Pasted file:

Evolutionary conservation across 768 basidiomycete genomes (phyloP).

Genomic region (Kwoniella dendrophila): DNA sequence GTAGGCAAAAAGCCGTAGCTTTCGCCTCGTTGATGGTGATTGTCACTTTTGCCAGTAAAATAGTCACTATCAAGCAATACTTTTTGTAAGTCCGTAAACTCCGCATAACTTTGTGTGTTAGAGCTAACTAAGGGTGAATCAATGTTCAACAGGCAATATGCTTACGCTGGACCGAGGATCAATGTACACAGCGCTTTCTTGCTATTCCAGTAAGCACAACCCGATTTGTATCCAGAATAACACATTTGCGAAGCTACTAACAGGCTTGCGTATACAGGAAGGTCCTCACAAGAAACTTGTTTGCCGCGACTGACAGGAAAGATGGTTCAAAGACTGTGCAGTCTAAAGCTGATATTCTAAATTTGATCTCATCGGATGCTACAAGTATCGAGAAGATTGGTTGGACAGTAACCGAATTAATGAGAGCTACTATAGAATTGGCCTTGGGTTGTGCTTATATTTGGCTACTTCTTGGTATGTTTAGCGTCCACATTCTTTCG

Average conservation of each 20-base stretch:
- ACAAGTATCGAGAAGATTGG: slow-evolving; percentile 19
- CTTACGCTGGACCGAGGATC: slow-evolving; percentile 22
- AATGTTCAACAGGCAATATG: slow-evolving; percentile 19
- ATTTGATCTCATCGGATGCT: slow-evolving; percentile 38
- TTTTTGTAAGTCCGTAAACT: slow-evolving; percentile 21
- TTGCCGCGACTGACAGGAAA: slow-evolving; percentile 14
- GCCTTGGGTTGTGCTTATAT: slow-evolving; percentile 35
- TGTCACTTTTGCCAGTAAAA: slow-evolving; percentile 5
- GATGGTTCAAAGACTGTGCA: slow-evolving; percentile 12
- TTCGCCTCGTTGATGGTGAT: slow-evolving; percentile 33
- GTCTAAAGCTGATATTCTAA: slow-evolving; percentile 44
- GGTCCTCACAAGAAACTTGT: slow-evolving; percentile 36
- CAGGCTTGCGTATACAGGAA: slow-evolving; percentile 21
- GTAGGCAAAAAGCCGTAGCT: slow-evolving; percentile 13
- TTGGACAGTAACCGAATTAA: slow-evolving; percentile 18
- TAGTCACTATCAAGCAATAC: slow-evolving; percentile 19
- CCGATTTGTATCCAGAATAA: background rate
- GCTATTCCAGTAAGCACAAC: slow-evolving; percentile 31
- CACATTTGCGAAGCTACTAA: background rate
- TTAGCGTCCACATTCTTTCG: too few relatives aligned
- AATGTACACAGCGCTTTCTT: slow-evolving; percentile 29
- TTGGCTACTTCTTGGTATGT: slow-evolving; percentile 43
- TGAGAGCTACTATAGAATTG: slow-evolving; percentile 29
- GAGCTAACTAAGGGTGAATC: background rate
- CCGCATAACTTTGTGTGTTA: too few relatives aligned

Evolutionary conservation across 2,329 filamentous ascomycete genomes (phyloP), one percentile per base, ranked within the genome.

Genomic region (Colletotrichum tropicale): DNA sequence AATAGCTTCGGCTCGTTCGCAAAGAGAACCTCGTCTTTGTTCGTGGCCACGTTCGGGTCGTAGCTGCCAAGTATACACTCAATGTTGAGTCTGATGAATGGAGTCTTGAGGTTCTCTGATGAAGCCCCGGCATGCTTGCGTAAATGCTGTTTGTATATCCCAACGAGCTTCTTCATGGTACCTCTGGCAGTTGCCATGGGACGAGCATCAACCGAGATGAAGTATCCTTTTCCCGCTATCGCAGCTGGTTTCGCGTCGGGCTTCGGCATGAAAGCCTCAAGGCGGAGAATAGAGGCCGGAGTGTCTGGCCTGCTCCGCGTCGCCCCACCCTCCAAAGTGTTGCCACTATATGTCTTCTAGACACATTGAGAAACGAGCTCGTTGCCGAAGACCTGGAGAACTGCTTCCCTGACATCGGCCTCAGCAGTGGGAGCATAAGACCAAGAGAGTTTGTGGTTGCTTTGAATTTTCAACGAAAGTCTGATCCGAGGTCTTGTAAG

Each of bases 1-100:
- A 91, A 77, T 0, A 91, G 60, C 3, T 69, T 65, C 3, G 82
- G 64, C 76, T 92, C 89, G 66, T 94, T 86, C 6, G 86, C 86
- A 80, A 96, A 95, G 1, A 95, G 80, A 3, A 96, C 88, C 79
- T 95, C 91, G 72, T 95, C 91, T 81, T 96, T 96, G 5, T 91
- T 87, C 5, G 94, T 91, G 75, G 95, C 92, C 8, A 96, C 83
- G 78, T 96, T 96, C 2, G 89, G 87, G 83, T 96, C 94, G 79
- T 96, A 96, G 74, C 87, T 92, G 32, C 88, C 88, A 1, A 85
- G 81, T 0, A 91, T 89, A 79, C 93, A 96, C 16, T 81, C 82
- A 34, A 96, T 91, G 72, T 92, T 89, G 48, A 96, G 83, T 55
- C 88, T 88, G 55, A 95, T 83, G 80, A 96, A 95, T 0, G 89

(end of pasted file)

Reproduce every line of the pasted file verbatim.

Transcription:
Evolutionary conservation across 768 basidiomycete genomes (phyloP).

Genomic region (Kwoniella dendrophila): DNA sequence GTAGGCAAAAAGCCGTAGCTTTCGCCTCGTTGATGGTGATTGTCACTTTTGCCAGTAAAATAGTCACTATCAAGCAATACTTTTTGTAAGTCCGTAAACTCCGCATAACTTTGTGTGTTAGAGCTAACTAAGGGTGAATCAATGTTCAACAGGCAATATGCTTACGCTGGACCGAGGATCAATGTACACAGCGCTTTCTTGCTATTCCAGTAAGCACAACCCGATTTGTATCCAGAATAACACATTTGCGAAGCTACTAACAGGCTTGCGTATACAGGAAGGTCCTCACAAGAAACTTGTTTGCCGCGACTGACAGGAAAGATGGTTCAAAGACTGTGCAGTCTAAAGCTGATATTCTAAATTTGATCTCATCGGATGCTACAAGTATCGAGAAGATTGGTTGGACAGTAACCGAATTAATGAGAGCTACTATAGAATTGGCCTTGGGTTGTGCTTATATTTGGCTACTTCTTGGTATGTTTAGCGTCCACATTCTTTCG

Average conservation of each 20-base stretch:
- ACAAGTATCGAGAAGATTGG: slow-evolving; percentile 19
- CTTACGCTGGACCGAGGATC: slow-evolving; percentile 22
- AATGTTCAACAGGCAATATG: slow-evolving; percentile 19
- ATTTGATCTCATCGGATGCT: slow-evolving; percentile 38
- TTTTTGTAAGTCCGTAAACT: slow-evolving; percentile 21
- TTGCCGCGACTGACAGGAAA: slow-evolving; percentile 14
- GCCTTGGGTTGTGCTTATAT: slow-evolving; percentile 35
- TGTCACTTTTGCCAGTAAAA: slow-evolving; percentile 5
- GATGGTTCAAAGACTGTGCA: slow-evolving; percentile 12
- TTCGCCTCGTTGATGGTGAT: slow-evolving; percentile 33
- GTCTAAAGCTGATATTCTAA: slow-evolving; percentile 44
- GGTCCTCACAAGAAACTTGT: slow-evolving; percentile 36
- CAGGCTTGCGTATACAGGAA: slow-evolving; percentile 21
- GTAGGCAAAAAGCCGTAGCT: slow-evolving; percentile 13
- TTGGACAGTAACCGAATTAA: slow-evolving; percentile 18
- TAGTCACTATCAAGCAATAC: slow-evolving; percentile 19
- CCGATTTGTATCCAGAATAA: background rate
- GCTATTCCAGTAAGCACAAC: slow-evolving; percentile 31
- CACATTTGCGAAGCTACTAA: background rate
- TTAGCGTCCACATTCTTTCG: too few relatives aligned
- AATGTACACAGCGCTTTCTT: slow-evolving; percentile 29
- TTGGCTACTTCTTGGTATGT: slow-evolving; percentile 43
- TGAGAGCTACTATAGAATTG: slow-evolving; percentile 29
- GAGCTAACTAAGGGTGAATC: background rate
- CCGCATAACTTTGTGTGTTA: too few relatives aligned

Evolutionary conservation across 2,329 filamentous ascomycete genomes (phyloP), one percentile per base, ranked within the genome.

Genomic region (Colletotrichum tropicale): DNA sequence AATAGCTTCGGCTCGTTCGCAAAGAGAACCTCGTCTTTGTTCGTGGCCACGTTCGGGTCGTAGCTGCCAAGTATACACTCAATGTTGAGTCTGATGAATGGAGTCTTGAGGTTCTCTGATGAAGCCCCGGCATGCTTGCGTAAATGCTGTTTGTATATCCCAACGAGCTTCTTCATGGTACCTCTGGCAGTTGCCATGGGACGAGCATCAACCGAGATGAAGTATCCTTTTCCCGCTATCGCAGCTGGTTTCGCGTCGGGCTTCGGCATGAAAGCCTCAAGGCGGAGAATAGAGGCCGGAGTGTCTGGCCTGCTCCGCGTCGCCCCACCCTCCAAAGTGTTGCCACTATATGTCTTCTAGACACATTGAGAAACGAGCTCGTTGCCGAAGACCTGGAGAACTGCTTCCCTGACATCGGCCTCAGCAGTGGGAGCATAAGACCAAGAGAGTTTGTGGTTGCTTTGAATTTTCAACGAAAGTCTGATCCGAGGTCTTGTAAG

Each of bases 1-100:
- A 91, A 77, T 0, A 91, G 60, C 3, T 69, T 65, C 3, G 82
- G 64, C 76, T 92, C 89, G 66, T 94, T 86, C 6, G 86, C 86
- A 80, A 96, A 95, G 1, A 95, G 80, A 3, A 96, C 88, C 79
- T 95, C 91, G 72, T 95, C 91, T 81, T 96, T 96, G 5, T 91
- T 87, C 5, G 94, T 91, G 75, G 95, C 92, C 8, A 96, C 83
- G 78, T 96, T 96, C 2, G 89, G 87, G 83, T 96, C 94, G 79
- T 96, A 96, G 74, C 87, T 92, G 32, C 88, C 88, A 1, A 85
- G 81, T 0, A 91, T 89, A 79, C 93, A 96, C 16, T 81, C 82
- A 34, A 96, T 91, G 72, T 92, T 89, G 48, A 96, G 83, T 55
- C 88, T 88, G 55, A 95, T 83, G 80, A 96, A 95, T 0, G 89